The picture shows the instrument cluster from a 2013 Ford Fusion. I’m not sure why it shows an information box to indicate that the engine is on. It’s amazing that modern engines can be so quiet at idle, but does it warrant a dialog that tells the driver explicitly that the engine is on? The tach would be my first indicator of a running engine. The dialog just seems like a wasted effort and an annoyance if it pops up every time the engine is started.
Tire pressure monitoring systems (TPMS) are an evil of the modern automobile. This is partly to blame by lazy people. In the old days one would measure the tire pressure with a 99 cent tire pressure gauge from the auto parts counter. It was a simple device that was the size of a pen. You would put this device on the tire valve and hold it there for a reading. Then you would add air, remeasure, and repeat until the air pressure was within specs. You were suppose to do this periodically. Unfortunately people got lazy and just stopped checking leading to a series of events.
In the late ’90s SUVs because the choice of the masses for no rational reason other than vanity. Now a car with low tire pressure is going to handle a little sloppy, but it’s not a big concern until the tire is visibly under-inflated. An SUV with low tire pressure, however, makes it easy to flip over in the smallest of turns. Given the way people drive, Explorers were flipping over left and right and the government had to step in to blame the manufactures and make them install TPMS as standard equipment within the next decade. So here we are.
Why are TPMS evil when they monitor tire pressure in real time and prevents people from getting “dirty”? They are expensive, fragile, and annoying. One sensor can easily cost more than $100 because it is a wireless electronic device that interacts with the car’s computer and has to deal with harsh temperature differences. They are fragile so when a tire gets changed out, the technician cannot be rough with it. They are annoying because they need to be calibrated and have to be matched with the wheel and go off incessantly when there are altitude changes (like driving on a mountain).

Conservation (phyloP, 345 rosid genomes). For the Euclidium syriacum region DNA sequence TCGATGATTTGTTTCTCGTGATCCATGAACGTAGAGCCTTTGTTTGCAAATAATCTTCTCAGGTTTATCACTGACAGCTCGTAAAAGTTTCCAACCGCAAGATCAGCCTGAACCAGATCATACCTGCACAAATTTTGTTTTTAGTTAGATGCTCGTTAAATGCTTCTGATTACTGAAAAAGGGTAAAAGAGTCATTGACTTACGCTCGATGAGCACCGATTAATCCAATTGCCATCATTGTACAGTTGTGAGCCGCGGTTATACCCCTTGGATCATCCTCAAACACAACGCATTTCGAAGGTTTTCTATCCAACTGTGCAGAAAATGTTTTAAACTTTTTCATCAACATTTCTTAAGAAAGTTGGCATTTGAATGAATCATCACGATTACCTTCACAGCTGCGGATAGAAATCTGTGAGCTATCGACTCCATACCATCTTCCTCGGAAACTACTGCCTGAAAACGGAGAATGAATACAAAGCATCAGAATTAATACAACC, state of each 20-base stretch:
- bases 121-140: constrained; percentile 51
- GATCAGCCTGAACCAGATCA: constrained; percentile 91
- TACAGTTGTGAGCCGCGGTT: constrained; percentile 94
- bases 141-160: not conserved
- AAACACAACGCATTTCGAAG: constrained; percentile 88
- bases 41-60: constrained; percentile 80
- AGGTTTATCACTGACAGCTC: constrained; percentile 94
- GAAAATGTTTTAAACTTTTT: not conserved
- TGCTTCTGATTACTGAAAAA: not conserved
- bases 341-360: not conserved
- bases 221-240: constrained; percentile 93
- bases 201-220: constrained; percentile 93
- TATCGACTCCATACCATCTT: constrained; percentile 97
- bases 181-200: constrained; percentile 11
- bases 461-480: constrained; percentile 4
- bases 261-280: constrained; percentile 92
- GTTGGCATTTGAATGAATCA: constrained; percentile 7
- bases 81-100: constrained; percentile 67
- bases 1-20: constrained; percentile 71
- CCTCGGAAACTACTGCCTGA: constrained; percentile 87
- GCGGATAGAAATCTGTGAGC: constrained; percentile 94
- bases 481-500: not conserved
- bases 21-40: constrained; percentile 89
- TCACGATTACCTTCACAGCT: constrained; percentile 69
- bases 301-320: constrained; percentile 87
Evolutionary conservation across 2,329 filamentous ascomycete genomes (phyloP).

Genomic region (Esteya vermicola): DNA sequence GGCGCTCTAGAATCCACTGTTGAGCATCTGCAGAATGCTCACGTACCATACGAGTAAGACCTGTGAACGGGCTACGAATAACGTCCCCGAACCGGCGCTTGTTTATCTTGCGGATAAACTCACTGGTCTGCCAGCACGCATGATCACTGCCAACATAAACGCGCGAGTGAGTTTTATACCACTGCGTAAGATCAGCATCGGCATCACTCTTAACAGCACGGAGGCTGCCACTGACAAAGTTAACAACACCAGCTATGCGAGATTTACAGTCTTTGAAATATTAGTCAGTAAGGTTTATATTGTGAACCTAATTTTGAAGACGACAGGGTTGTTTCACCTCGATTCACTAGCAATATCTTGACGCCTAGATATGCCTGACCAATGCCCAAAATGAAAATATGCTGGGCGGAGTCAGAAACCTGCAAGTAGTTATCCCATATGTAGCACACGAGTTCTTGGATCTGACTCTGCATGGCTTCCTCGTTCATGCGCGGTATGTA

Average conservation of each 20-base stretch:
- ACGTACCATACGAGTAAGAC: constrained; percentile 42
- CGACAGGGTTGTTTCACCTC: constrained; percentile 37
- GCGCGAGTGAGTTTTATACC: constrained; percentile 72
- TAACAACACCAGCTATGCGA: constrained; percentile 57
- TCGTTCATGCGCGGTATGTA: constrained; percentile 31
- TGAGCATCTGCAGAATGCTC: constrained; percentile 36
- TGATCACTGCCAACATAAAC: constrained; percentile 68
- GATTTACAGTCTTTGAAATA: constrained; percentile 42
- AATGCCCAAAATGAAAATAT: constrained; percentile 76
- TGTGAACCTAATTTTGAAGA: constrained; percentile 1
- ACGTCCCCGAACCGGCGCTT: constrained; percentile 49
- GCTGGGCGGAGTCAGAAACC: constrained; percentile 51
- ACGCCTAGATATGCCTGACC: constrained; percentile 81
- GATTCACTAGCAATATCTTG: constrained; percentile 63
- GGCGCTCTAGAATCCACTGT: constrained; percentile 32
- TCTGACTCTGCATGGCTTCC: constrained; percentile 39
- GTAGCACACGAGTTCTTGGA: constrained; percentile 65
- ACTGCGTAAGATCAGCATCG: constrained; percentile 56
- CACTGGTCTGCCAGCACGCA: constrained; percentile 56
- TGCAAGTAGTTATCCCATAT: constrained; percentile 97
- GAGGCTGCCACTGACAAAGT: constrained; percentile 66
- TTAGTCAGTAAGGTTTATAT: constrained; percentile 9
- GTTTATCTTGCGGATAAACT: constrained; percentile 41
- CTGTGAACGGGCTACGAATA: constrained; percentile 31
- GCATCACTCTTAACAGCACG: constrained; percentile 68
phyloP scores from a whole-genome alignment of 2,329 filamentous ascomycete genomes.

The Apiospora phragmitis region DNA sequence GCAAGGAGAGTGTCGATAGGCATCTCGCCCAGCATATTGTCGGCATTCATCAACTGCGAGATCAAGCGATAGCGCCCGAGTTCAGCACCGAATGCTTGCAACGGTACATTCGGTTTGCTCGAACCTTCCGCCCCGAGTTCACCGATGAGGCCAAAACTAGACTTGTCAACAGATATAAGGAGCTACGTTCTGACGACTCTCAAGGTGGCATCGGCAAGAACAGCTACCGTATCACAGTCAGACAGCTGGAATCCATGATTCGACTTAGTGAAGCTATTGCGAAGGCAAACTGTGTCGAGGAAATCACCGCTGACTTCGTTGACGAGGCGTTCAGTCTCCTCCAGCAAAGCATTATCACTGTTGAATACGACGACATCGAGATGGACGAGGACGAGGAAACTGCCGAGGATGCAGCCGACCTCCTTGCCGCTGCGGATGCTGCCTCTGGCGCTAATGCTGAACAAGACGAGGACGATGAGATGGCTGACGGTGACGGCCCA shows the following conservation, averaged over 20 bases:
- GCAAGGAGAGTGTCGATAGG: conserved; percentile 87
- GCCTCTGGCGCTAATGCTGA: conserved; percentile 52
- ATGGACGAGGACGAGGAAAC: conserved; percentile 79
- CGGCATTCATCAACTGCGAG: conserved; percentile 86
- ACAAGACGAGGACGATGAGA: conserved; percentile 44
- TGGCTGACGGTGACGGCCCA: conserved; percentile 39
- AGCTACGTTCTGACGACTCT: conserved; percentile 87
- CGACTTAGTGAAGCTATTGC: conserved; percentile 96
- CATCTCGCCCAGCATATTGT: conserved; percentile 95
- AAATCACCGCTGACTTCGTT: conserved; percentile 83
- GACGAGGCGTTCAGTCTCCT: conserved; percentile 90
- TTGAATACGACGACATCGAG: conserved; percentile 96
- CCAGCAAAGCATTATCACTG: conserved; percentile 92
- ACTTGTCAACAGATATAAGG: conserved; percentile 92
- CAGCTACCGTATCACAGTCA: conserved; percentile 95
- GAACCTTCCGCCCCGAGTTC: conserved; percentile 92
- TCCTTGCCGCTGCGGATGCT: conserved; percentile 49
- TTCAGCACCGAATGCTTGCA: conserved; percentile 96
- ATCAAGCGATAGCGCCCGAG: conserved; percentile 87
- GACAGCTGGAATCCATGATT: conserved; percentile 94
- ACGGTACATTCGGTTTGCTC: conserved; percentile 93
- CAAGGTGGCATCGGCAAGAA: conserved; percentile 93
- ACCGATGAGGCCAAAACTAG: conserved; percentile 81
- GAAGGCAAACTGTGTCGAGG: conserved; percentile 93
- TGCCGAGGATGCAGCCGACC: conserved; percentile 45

My car was built before TPMS became mandatory, but I have my own tire pressure monitoring system. It involves paying attention to the signs: low gas mileage and sloppy handling. Over the course of a couple of months I notice that my gas mileage drops 2 or 3 miles per gallon. The car also brakes and handles like the wheels were made of jelly. This is the sign that the tire pressure is low and I’m usually right, all the tires are about 3 PSI under spec. Add about 5 PSI to each tire and everything is right in the world.
I’m sorry, but this is another electronic nanny to protect lazy people from themselves. Those who aren’t lazy have to deal with the lowest common denominator sucking the fun out of life.
The recent trend of illuminated dash gauges is rather dumb. Sure it looks striking, but there’s no point. It’s even more idiotic that there needs to be a lit indicator to indicate if the headlights are actually on or not. At what point did people just think that this was the best, must-have feature in the world? There was nothing wrong, nor could be improved, from high contrast numbers and needles. At worst, coupled with daytime running lights (DRLs), the driver forgets to turn on the headlights. I was driving home last night and there was a Ford Edge with no taillights on. Of course they have DRLs semi-illuminating the roads (which was fine because we were in the city and the street lights lit up everything), but the driver was oblivious to the fact that the nighttime illumination on their vehicle was not on. Now, coupled with automatic headlights, illuminated dash gauges would make sense, but very few other makes besides General Motors have standard automatic headlights. Honestly, I don’t see why my dash gauges need to be lit up ALL the time. Stupid marketing machine.
Signs, signs, everywhere there’s signs
Blocking up the scenery, breaking up my mind
Do this don’t do that can’t you read the sign?
Is it me or are the trunks of sedans getting shorter and shorter? It’s almost gotten to the point where the trunk is non-existent. I mean, the trunk is still there, but the classic sedan shape is gone. We now have a short height opening with a very short horizontal opening. It makes the trunk very deep, but shallow. With the death of the Crown Victoria and Lincoln Town Car we now do not have any car with a ginormous trunk. What will gangsters drive? You cant fit a body into the trunk opening of a modern car, you’d have to make the body smaller to fit. And you can’t get to anything deep inside the trunk without taking out whatever’s closest to the opening first. It’s very dumb since most people don’t plan what to put in the trunk. They just put stuff in without thinking. It’s very sad that the classic sedan shape is dying. It’s practical and handsome. I shall miss the classic sedan.
Driving 5 MPH slower makes you a moron.